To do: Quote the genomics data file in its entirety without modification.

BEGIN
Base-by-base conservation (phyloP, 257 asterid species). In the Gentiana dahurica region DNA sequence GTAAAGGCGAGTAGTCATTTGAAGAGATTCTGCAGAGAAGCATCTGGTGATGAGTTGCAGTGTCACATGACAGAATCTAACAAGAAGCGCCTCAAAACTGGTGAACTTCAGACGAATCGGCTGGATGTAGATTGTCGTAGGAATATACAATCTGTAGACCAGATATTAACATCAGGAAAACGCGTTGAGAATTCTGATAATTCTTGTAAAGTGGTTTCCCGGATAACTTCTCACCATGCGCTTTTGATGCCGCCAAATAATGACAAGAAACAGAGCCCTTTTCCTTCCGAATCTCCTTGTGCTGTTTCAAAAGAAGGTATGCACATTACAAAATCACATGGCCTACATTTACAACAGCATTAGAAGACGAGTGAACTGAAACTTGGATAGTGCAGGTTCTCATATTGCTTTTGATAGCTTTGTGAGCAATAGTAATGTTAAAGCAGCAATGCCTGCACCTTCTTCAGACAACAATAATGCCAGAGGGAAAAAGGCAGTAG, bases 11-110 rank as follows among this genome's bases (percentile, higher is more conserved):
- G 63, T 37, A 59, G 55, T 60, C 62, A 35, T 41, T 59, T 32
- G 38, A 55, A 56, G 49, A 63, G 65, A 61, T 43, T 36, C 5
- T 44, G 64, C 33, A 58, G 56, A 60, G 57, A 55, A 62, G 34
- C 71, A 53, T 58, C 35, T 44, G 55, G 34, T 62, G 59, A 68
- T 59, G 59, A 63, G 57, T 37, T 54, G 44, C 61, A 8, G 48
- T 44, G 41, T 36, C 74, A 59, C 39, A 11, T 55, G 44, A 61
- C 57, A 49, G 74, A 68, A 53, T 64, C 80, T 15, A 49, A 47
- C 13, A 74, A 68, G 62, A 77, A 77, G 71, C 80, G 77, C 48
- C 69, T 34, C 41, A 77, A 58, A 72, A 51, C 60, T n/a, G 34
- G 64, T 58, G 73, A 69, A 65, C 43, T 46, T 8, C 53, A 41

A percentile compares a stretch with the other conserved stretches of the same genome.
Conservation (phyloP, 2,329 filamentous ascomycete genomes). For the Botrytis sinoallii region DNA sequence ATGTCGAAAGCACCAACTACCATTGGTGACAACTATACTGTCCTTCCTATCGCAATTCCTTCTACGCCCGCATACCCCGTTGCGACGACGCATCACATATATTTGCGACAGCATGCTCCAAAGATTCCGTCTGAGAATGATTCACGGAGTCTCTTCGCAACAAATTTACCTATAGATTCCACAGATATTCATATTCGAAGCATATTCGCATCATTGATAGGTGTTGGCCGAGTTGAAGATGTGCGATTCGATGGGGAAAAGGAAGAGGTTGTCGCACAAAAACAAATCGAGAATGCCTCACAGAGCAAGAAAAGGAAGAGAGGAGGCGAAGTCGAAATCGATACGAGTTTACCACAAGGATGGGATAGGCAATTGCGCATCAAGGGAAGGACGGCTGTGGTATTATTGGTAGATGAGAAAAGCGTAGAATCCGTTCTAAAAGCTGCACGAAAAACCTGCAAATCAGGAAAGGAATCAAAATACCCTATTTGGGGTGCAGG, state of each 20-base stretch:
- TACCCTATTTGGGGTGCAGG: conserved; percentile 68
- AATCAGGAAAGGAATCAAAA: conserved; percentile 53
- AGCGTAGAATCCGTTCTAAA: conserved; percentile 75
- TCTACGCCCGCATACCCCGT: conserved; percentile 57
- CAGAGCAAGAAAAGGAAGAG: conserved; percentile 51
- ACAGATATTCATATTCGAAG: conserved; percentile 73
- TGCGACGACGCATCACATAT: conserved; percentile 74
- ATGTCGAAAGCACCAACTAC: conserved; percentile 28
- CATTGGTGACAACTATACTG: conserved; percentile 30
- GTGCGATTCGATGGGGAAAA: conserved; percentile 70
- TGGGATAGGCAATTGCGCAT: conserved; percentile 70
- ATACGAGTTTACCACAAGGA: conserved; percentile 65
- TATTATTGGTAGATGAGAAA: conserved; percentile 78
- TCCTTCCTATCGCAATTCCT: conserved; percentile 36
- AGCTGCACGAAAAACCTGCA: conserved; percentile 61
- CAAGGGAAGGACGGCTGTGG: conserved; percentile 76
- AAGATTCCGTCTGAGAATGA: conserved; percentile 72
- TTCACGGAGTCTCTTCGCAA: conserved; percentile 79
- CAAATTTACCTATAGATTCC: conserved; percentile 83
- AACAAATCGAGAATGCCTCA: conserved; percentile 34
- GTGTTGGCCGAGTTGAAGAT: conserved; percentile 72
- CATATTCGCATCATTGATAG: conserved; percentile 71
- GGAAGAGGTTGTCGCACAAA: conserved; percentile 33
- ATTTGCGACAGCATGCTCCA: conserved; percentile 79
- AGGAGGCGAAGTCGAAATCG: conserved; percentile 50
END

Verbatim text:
Base-by-base conservation (phyloP, 257 asterid species). In the Gentiana dahurica region DNA sequence GTAAAGGCGAGTAGTCATTTGAAGAGATTCTGCAGAGAAGCATCTGGTGATGAGTTGCAGTGTCACATGACAGAATCTAACAAGAAGCGCCTCAAAACTGGTGAACTTCAGACGAATCGGCTGGATGTAGATTGTCGTAGGAATATACAATCTGTAGACCAGATATTAACATCAGGAAAACGCGTTGAGAATTCTGATAATTCTTGTAAAGTGGTTTCCCGGATAACTTCTCACCATGCGCTTTTGATGCCGCCAAATAATGACAAGAAACAGAGCCCTTTTCCTTCCGAATCTCCTTGTGCTGTTTCAAAAGAAGGTATGCACATTACAAAATCACATGGCCTACATTTACAACAGCATTAGAAGACGAGTGAACTGAAACTTGGATAGTGCAGGTTCTCATATTGCTTTTGATAGCTTTGTGAGCAATAGTAATGTTAAAGCAGCAATGCCTGCACCTTCTTCAGACAACAATAATGCCAGAGGGAAAAAGGCAGTAG, bases 11-110 rank as follows among this genome's bases (percentile, higher is more conserved):
- G 63, T 37, A 59, G 55, T 60, C 62, A 35, T 41, T 59, T 32
- G 38, A 55, A 56, G 49, A 63, G 65, A 61, T 43, T 36, C 5
- T 44, G 64, C 33, A 58, G 56, A 60, G 57, A 55, A 62, G 34
- C 71, A 53, T 58, C 35, T 44, G 55, G 34, T 62, G 59, A 68
- T 59, G 59, A 63, G 57, T 37, T 54, G 44, C 61, A 8, G 48
- T 44, G 41, T 36, C 74, A 59, C 39, A 11, T 55, G 44, A 61
- C 57, A 49, G 74, A 68, A 53, T 64, C 80, T 15, A 49, A 47
- C 13, A 74, A 68, G 62, A 77, A 77, G 71, C 80, G 77, C 48
- C 69, T 34, C 41, A 77, A 58, A 72, A 51, C 60, T n/a, G 34
- G 64, T 58, G 73, A 69, A 65, C 43, T 46, T 8, C 53, A 41

A percentile compares a stretch with the other conserved stretches of the same genome.
Conservation (phyloP, 2,329 filamentous ascomycete genomes). For the Botrytis sinoallii region DNA sequence ATGTCGAAAGCACCAACTACCATTGGTGACAACTATACTGTCCTTCCTATCGCAATTCCTTCTACGCCCGCATACCCCGTTGCGACGACGCATCACATATATTTGCGACAGCATGCTCCAAAGATTCCGTCTGAGAATGATTCACGGAGTCTCTTCGCAACAAATTTACCTATAGATTCCACAGATATTCATATTCGAAGCATATTCGCATCATTGATAGGTGTTGGCCGAGTTGAAGATGTGCGATTCGATGGGGAAAAGGAAGAGGTTGTCGCACAAAAACAAATCGAGAATGCCTCACAGAGCAAGAAAAGGAAGAGAGGAGGCGAAGTCGAAATCGATACGAGTTTACCACAAGGATGGGATAGGCAATTGCGCATCAAGGGAAGGACGGCTGTGGTATTATTGGTAGATGAGAAAAGCGTAGAATCCGTTCTAAAAGCTGCACGAAAAACCTGCAAATCAGGAAAGGAATCAAAATACCCTATTTGGGGTGCAGG, state of each 20-base stretch:
- TACCCTATTTGGGGTGCAGG: conserved; percentile 68
- AATCAGGAAAGGAATCAAAA: conserved; percentile 53
- AGCGTAGAATCCGTTCTAAA: conserved; percentile 75
- TCTACGCCCGCATACCCCGT: conserved; percentile 57
- CAGAGCAAGAAAAGGAAGAG: conserved; percentile 51
- ACAGATATTCATATTCGAAG: conserved; percentile 73
- TGCGACGACGCATCACATAT: conserved; percentile 74
- ATGTCGAAAGCACCAACTAC: conserved; percentile 28
- CATTGGTGACAACTATACTG: conserved; percentile 30
- GTGCGATTCGATGGGGAAAA: conserved; percentile 70
- TGGGATAGGCAATTGCGCAT: conserved; percentile 70
- ATACGAGTTTACCACAAGGA: conserved; percentile 65
- TATTATTGGTAGATGAGAAA: conserved; percentile 78
- TCCTTCCTATCGCAATTCCT: conserved; percentile 36
- AGCTGCACGAAAAACCTGCA: conserved; percentile 61
- CAAGGGAAGGACGGCTGTGG: conserved; percentile 76
- AAGATTCCGTCTGAGAATGA: conserved; percentile 72
- TTCACGGAGTCTCTTCGCAA: conserved; percentile 79
- CAAATTTACCTATAGATTCC: conserved; percentile 83
- AACAAATCGAGAATGCCTCA: conserved; percentile 34
- GTGTTGGCCGAGTTGAAGAT: conserved; percentile 72
- CATATTCGCATCATTGATAG: conserved; percentile 71
- GGAAGAGGTTGTCGCACAAA: conserved; percentile 33
- ATTTGCGACAGCATGCTCCA: conserved; percentile 79
- AGGAGGCGAAGTCGAAATCG: conserved; percentile 50